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5 Facts You Need to Know About Injection Site Sarcoma

They're associated with more than just vaccines; they're hard to predict and hard to prevent.

Lisa Richman  |  Oct 8th 2015


Injection site sarcomas are just what they sound like — high-grade, life-threatening cancers that occur in cats at the sites of injections, whether vaccines or other types of shots. Veterinarians know little about what causes injection site sarcomas, so prevention strategies are difficult to determine. Here are five facts about injection site sarcomas that cat owners should know.

1. Renaming the phenomenon was not a marketing ploy

Some of you might know that injection site sarcomas were once known as VAS, or vaccine associated sarcomas. When the name was changed after a few years of unsuccessful research into finding a cause — and thus prevention — some speculated this was done to deflect attention away from the disease. Untrue.

Instead, researchers began to find fibrosarcomas at other injection sites, too. These injections weren’t vaccines; they were corticosteroid injections often used to help manage arthritis pain. There has even been one documented case of a sarcoma found at the injection site for a microchip.

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Orange moggie waiting for his vaccine. Photo by Shutterstock.

2. Cats who have adverse reactions to vaccines are more at risk

This is not as simple as it looks. For a vaccine to work, it needs to “activate” the immune system. This means that if your cat runs a slight fever, there’s no need to panic. It’s her body’s immune system kicking in and making that vaccine useful.

On the other hand, if your cat’s reaction is alarming — high fever, excessive malaise for an extended period — it’s worth noting and being watchful.

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Vaccine in vial with syringe, by Shutterstock.

3. It’s caused by adjuvants in the vaccine

While some adjuvants, such as aluminum and mercury (thimerosol), have been linked to diseases including Alzheimer’s and have been shown to suppress the immune system, there is not enough evidence to declare it an outright hazard.

In fact, there was a small increase in the number of sarcomas reported after veterinarians began actively using non-adjuvanted vaccines, so adjuvants are not the only cause.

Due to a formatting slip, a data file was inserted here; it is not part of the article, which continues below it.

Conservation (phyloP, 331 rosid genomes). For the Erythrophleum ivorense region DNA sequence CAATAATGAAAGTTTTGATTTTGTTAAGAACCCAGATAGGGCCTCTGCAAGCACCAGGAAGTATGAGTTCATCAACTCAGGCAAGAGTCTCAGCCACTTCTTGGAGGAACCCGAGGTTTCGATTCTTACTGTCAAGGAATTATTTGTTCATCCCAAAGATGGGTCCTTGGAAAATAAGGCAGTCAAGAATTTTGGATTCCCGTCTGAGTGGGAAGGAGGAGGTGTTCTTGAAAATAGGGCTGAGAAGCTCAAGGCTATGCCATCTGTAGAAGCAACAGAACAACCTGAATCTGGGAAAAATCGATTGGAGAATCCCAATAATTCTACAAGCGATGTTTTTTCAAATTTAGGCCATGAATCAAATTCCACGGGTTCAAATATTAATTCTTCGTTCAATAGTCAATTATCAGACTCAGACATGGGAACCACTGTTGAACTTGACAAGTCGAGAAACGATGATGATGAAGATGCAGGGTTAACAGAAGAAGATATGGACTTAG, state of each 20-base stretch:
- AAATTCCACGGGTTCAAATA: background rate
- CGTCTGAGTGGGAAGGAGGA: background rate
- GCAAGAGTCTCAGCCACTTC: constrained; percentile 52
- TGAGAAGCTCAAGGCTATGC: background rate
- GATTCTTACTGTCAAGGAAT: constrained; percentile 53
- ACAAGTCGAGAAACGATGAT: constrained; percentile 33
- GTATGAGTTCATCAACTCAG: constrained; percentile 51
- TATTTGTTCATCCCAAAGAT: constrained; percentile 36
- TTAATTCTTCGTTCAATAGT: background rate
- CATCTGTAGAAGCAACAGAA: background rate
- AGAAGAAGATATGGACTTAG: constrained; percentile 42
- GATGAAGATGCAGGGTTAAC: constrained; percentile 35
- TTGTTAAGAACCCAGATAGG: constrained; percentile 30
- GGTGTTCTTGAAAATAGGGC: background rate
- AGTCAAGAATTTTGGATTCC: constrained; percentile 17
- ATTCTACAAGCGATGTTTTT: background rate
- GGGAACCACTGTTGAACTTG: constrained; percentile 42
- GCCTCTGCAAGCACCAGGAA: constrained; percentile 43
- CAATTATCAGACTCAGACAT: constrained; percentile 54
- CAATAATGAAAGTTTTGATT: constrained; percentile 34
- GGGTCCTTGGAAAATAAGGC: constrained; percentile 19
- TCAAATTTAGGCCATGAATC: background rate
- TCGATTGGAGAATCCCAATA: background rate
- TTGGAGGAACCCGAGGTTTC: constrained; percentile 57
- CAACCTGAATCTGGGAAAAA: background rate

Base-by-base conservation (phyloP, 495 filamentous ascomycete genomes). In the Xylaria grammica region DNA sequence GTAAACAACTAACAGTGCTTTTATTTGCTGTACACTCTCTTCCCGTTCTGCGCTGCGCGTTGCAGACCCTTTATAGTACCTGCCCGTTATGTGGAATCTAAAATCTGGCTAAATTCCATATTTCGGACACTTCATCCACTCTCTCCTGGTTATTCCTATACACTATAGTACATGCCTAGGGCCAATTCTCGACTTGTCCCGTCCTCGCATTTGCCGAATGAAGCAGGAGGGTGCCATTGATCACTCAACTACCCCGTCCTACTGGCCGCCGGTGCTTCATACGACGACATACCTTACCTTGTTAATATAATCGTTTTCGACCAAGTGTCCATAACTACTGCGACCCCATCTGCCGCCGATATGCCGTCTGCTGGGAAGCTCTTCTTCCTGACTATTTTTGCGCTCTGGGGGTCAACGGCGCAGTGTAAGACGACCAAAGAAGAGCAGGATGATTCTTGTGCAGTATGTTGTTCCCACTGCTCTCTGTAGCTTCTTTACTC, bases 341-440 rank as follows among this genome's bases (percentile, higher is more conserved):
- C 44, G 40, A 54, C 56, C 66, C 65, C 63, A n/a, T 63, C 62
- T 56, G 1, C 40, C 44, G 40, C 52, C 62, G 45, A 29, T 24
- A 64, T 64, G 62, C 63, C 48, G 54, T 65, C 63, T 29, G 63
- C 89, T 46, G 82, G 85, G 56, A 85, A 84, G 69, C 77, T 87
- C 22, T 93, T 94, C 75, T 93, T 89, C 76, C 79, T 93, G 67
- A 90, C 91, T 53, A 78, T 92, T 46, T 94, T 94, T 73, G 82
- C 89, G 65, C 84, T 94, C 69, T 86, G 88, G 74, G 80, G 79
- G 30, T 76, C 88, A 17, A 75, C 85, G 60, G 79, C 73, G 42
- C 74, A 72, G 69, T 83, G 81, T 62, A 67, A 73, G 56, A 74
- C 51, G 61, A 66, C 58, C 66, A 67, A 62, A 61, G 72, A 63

At least one study suggests that genetics may play a larger role than we once thought. If true, and we can identify the gene, we hope researchers could create a screening test given prior to administering any injections.

4. It can strike any cat at any time

According to a recently published study — the longest of its kind and one that has followed injection site sarcomas in cats for 20 years — cats are most susceptible between ages 9 and 14.

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Kitten getting his vaccines, by Shutterstock.

5. Avoiding vaccination carries its own risks

More veterinarians believe we might be overvaccinating our pets, especially as cats reach adulthood and the all-important kitten immunizations have been given. But be aware of two things:

Diseases such as feline distemper (panleukopenia), calicivirus and rhinotracheitis — the Big Three disorders that kittens are inoculated against — are highly contagious. If you do not vaccinate, you risk your cat catching:

  • A disease that has a maximum mortality rate of 90 percent (distemper)
  • A disease for which there is no cure (rhinotracheitis)
  • A disease that is highly communicable (calicivirus)

There is no cure for rabies. Yet. Although a study released in January looks promising. Aside from that, there are local laws to consider.

What if your cat were to bite a neighbor and authorities asked you to prove your cat was up-to-date on vaccinations? In some cities, an unvaccinated cat might simply be quarantined for a period of time. In others? It depends on the municipality.

I believe we are overvaccinating our adult cats. But, as mentioned above, the sad fact is that vaccines are not the only thing that lead to injection site sarcomas. We’re also increasingly microchipping our cats, and as pet owners become more savvy and attuned to the needs of our cats as they age, we see more pet parents pursuing therapies such as corticosteroid injections to ease pain.

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Cat receiving injection, by Shutterstock.

We just don’t know yet what causes injection site sarcomas. Nor do we know how to prevent them.

You could ask your veterinarian to titrate your cat’s blood, to confirm there are enough antibodies to equal the immune system of a vaccinated cat. But if you choose to do so, be aware that may not exempt you from legal requirements wherever you live.

Do the risks outweigh the benefits?

Common thought is that somewhere between 1 in 1,000 and 1 in 10,000 cats will develop an injection site sarcoma. Yet the U.S. Centers for Disease Control and Prevention has found rabies in cats is on the rise. And consider this: If you or any family member chooses to volunteer at a shelter — a highly rewarding experience and a role that cats need — do you dare risk bringing home feline distemper or calicivirus to your non-vaccinated cat when the mortality rate for these can approach 100 percent? I wouldn’t.

This is a highly controversial topic, so please, tell me in comments where you stand on the risks associated with vaccination.

Read more cool cat science stuff by Lisa Richman:

About Lisa Richman: Writer, director, pilot, foodie, cat person. When she’s not on set, this director of film and video can usually be found taking photos of cats (and food) with her trusty Nikon, or cruising aloft at 3,000 feet. She’s cat mom to an opinionated Tonkinese, a hearing-impaired Siamese, and a feline fashionista. She’s also the owner of a recently launched humor blog, and the Cat Writer’s 2014 Entertainment Blog, A Tonk’s Tail.